I agree with a lot of the points that you're making, but there's this quote that annoys me in your first post. "All games are art, and it’s their gameplay that is artistic, not the visuals, sound, or plot." It's true that gameplay is art and that it's the core of what video games are, but how could you say that visuals, sound, and plot aren't? Video games are a multimedia experience. All of their elements should be respected, but I agree that gameplay should be the most respected.

Anonymous

You’re entirely correct. I’m being a bit hard in the “gameplay is art” thing because I get this sense, and I’m sure you’ve picked it up too, that to a lot of people, gameplay is kinda invisible. When the topic of “Are games art” comes up, people begin citing all these games that are artistic in a conventional sense (pretty looking, sounds nice, has a nice plot) but are really dull games, derivative of what came before them and inventing nothing. I get this sense that people don’t see the gameplay, and need to cite something that they see as highbrow rather than the many games that rocked of their own accord, like Street Fighter, Smash Bros Melee, Total Annihilation, Ys, Thief 2, Tribes, and so on.

In short, Games aren’t just art because they have art assets like 3d models, textures, music, and cinematics in them, the gameplay itself is artistic, and I wanted to spread that idea, because it seemed like other people don’t really recognize it.

A lot of games these days really sell themselves on choices, but well, they don’t really deliver. Culture has this weird perception that clicking options and being able to get different cutscenes somehow makes a game deep. Sometimes those options let you do different missions, or get certain upgrades, but don’t we already have a level select?
Games that focus more on what you can actually do offer incredible variation in how you can tackle problems. By focusing on what the player can do, when they can do it, where they can do it, and how, games create rich systems of actual interaction, where every piece makes a difference, and affects all the other pieces. Dialog trees by comparison can’t really do that, they’re all just the same thing, clicking more choices and seeing more cutscenes.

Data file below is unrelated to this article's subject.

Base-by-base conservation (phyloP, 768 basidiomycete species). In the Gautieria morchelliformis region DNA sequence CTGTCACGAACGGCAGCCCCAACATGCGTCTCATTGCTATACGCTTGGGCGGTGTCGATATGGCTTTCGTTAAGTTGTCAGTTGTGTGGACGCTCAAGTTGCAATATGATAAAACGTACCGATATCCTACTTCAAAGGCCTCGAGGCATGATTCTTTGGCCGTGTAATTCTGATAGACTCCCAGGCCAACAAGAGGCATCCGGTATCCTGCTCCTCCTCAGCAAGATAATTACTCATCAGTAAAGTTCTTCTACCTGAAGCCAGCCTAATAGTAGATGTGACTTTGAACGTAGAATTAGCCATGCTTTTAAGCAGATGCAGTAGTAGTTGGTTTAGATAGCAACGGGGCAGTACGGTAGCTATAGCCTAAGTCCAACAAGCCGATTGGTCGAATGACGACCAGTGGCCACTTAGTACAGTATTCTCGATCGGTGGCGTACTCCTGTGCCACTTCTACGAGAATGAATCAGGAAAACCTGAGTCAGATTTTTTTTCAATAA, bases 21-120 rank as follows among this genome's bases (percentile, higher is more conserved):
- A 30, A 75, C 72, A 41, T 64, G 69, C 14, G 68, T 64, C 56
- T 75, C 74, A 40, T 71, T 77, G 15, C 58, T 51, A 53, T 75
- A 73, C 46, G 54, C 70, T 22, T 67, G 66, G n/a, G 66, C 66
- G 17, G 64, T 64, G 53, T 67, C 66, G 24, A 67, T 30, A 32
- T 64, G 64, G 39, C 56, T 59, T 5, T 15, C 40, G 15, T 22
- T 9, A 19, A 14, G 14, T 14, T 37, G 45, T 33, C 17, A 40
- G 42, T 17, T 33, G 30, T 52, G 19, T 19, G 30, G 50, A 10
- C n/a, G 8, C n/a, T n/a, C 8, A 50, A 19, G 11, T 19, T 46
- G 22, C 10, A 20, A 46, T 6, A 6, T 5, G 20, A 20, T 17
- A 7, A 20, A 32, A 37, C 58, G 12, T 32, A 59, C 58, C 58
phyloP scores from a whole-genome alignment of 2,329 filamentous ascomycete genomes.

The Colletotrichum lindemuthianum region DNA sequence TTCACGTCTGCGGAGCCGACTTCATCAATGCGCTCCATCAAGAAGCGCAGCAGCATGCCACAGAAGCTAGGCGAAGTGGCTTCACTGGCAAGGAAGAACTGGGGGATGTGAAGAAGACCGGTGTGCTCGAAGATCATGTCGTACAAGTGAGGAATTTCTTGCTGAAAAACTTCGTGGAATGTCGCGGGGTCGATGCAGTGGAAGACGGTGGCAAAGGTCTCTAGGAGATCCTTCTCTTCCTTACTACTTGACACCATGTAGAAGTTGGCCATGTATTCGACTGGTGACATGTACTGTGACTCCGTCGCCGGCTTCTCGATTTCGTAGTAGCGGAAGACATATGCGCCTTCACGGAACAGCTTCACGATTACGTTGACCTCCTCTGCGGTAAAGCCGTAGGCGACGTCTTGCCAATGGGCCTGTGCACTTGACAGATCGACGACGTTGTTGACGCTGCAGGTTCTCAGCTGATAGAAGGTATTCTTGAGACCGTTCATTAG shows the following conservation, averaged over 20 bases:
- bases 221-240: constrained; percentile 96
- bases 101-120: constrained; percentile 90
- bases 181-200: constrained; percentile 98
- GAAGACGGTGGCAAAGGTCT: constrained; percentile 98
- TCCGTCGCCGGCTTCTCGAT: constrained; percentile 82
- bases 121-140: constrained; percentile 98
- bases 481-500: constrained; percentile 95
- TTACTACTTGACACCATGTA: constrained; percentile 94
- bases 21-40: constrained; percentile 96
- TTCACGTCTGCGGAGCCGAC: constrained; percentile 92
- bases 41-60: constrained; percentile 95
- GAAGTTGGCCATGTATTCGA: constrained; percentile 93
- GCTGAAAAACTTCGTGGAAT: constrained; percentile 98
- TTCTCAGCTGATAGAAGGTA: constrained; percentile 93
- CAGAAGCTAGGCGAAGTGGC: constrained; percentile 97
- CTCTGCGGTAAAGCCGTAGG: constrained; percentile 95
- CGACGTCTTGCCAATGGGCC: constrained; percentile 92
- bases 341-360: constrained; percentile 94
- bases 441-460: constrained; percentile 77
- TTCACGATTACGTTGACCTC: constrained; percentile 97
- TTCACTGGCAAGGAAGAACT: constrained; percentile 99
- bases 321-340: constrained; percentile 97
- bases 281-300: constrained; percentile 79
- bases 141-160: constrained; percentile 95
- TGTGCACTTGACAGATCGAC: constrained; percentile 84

Gameplay offers choices that actually matter and results you can’t see just by looking them up on youtube. Respect it!

A lot of games these days really sell themselves on choices, but well, they don’t really deliver. Culture has this weird perception that clicking options and being able to get different cutscenes somehow makes a game deep. Sometimes those options let you do different missions, or get certain upgrades, but don’t we already have a level select?

Games that focus more on what you can actually do offer incredible variation in how you can tackle problems. By focusing on what the player can do, when they can do it, where they can do it, and how, games create rich systems of actual interaction, where every piece makes a difference, and affects all the other pieces. Dialog trees by comparison can’t really do that, they’re all just the same thing, clicking more choices and seeing more cutscenes.